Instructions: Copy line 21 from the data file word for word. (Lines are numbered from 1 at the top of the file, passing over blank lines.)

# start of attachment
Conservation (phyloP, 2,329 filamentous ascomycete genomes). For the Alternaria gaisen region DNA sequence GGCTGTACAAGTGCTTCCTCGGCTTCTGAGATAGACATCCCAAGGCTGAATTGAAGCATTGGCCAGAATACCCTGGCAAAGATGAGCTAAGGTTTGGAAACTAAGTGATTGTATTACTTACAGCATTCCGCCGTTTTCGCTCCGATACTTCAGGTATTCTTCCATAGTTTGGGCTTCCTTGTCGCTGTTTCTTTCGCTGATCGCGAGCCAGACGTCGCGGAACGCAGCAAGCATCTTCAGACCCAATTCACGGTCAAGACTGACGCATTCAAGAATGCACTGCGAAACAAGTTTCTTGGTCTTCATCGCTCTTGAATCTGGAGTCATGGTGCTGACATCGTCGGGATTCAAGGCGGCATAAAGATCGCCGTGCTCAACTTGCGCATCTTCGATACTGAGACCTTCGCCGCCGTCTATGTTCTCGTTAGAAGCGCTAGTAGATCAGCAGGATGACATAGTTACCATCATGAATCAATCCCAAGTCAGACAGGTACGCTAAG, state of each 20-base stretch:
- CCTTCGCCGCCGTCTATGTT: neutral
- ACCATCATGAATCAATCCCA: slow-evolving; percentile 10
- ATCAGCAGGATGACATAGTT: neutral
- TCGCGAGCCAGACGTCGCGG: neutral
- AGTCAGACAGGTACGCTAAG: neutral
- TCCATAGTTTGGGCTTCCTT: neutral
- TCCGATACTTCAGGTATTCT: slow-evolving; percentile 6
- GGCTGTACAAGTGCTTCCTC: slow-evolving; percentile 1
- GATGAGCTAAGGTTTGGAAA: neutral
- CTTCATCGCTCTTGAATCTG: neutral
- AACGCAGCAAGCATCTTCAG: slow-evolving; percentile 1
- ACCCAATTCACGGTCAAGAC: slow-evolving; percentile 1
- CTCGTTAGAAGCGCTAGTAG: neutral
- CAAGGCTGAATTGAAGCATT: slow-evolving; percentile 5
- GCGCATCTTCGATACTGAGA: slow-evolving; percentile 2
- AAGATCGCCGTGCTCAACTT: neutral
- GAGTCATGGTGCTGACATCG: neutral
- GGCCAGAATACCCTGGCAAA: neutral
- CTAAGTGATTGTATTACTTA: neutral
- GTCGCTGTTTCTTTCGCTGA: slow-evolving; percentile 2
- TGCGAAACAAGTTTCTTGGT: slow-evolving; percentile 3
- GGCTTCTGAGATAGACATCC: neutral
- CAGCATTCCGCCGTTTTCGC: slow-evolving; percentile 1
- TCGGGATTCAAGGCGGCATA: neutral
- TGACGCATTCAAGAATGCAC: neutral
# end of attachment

- GTCGCTGTTTCTTTCGCTGA: slow-evolving; percentile 2